That’s what the U.S. Attorney said to the jury for the trial in Federal court of a woman charged with committing Social Security and Bankruptcy fraud. What follows is a writeup of a woman who was caught doing the very things that I’ve seen happen in a bankruptcy case that I am involved in. I have been wondering what the possible penalties are for people who actually get caught and charged, and the story of Sheryl Bruner provides some guidance.
Poor Bruner. An upstanding woman who was receiving disability pay and trying to be a good citizen, but whom was overwhelmed with her bills and debts. She filed for bankruptcy protection to try to get that “Fresh Start” that all Americans are entitled to seek. Only, Bruner wasn’t the poor soul that she painted herself to be in her bankruptcy petition.
I’ll let you read the linked story found on Fraud of the Day’s website, found HERE, to read Larry’s take on the story. She was running companies, lying on her Social Security recertification statements about her activities, and concealing assets such as a TD Ameritrade account; a stash of money in her house; bank accounts not on schedules, assets not disclosed, etc. Ah, so people DO get charged with bankruptcy fraud for doing those things! When I read about her car, paid for in cash, I almost thought I was experiencing dejavu! When I read that she thought she didn’t have to disclose things about her assets and activities that were involved with her LLC, I knew it was dejavu.
Gotta love when someone tries to throw their attorney under the bus by saying that they did something or filed something that they weren’t aware of (which is malpractice). Gotta love even more the prosecuting attorney who plays an audio tape of the debtor’s statement in their meeting of creditors that confirms what all debtors are asked: did you see, read and sign your petition? YES, she did. And no Sheryl, it doesn’t work to try to allege that your lawyers were shady if you didn’t complain to what is known here in Maryland as the Attorney Grievance Commission. Her lawyer, who tried to “defend” his client by essentially defaming her bankruptcy counsel, said that he was doing so because of his obligation to his client. The U.S. District Judge that heard the case was not convinced, reporting that she was going to investigate the matter and hold the defense attorney accountable for his actions.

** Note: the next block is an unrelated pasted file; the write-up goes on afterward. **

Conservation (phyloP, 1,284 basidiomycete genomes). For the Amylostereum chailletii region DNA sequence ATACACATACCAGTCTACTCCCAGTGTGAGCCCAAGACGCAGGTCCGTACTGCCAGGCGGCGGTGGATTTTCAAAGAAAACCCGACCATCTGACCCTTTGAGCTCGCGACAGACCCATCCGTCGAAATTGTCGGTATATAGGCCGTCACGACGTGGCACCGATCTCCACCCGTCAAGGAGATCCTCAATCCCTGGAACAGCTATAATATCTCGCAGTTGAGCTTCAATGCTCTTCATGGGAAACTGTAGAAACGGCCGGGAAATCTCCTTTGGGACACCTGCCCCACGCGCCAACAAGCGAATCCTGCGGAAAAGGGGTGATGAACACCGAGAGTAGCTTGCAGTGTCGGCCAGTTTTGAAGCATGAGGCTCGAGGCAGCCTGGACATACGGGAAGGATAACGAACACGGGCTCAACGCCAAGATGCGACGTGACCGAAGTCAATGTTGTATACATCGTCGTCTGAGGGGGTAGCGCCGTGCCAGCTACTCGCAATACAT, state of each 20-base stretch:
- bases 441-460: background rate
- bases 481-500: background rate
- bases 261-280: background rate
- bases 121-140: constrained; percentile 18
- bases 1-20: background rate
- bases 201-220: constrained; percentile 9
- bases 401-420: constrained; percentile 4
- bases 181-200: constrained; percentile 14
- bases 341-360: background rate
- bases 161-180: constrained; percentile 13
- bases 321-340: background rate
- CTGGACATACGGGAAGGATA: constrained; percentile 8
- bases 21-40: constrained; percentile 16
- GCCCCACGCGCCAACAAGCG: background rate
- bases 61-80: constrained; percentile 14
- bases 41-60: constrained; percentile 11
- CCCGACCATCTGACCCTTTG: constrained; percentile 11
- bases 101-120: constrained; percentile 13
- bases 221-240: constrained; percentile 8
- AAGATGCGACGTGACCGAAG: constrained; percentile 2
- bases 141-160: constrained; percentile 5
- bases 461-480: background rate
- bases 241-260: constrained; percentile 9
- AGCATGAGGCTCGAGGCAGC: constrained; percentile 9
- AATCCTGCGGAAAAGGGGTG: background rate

Apparently, Ms. Bruner thought she could try to hide behind the fabricated actions of someone else in order to try to cast doubt regarding what were HER fraudulent actions. Pay attention: it is the debtor’s responsibility to ensure that the information contained on the bankruptcy petition is correct prior to the attorney uploading it to the Federal docket. The attorney only knows what their client tells them, which is why they are supposed to get the statements from the client that shows the truth. If a client decides to withhold info from their lawyer, then it is the CLIENT who is committing fraud. Doesn’t matter if you amend your schedules later to add things because you found out that questions were being asked. That’s called Trying to Feign Compliance After Your Crime. The jury didn’t buy it, and it took about two hours for them to convict her. You can read HERE for another perspective about this story.
The U.S. Attorney said that the woman “never misses an opportunity to game the system”. Unfortunate that she had to put her retirement and freedom at risk by being so greedy. More unfortunate that she, like others, think they can continue to use that same system to try to get them out of the trouble resulting from that gaming/fraud. Larry wrote “Compulsive lying got this fraudster into a heap of trouble that will most certainly give her plenty of time behind bars to work on breaking her bad habit.” In my experience with someone with similar tendencies, some habits can’t be broken. Especially if the person has no remorse, and believes that they only thing “wrong” is that they got caught.
For those that asked for information regarding the fraud charges Bruner faced, here is the indictment:
And here is more about her seized money, and what she tried to do with it:
You can find more about her various filings in her defense of the charges by doing an internet search. You will see them all.
It is STILL the case that…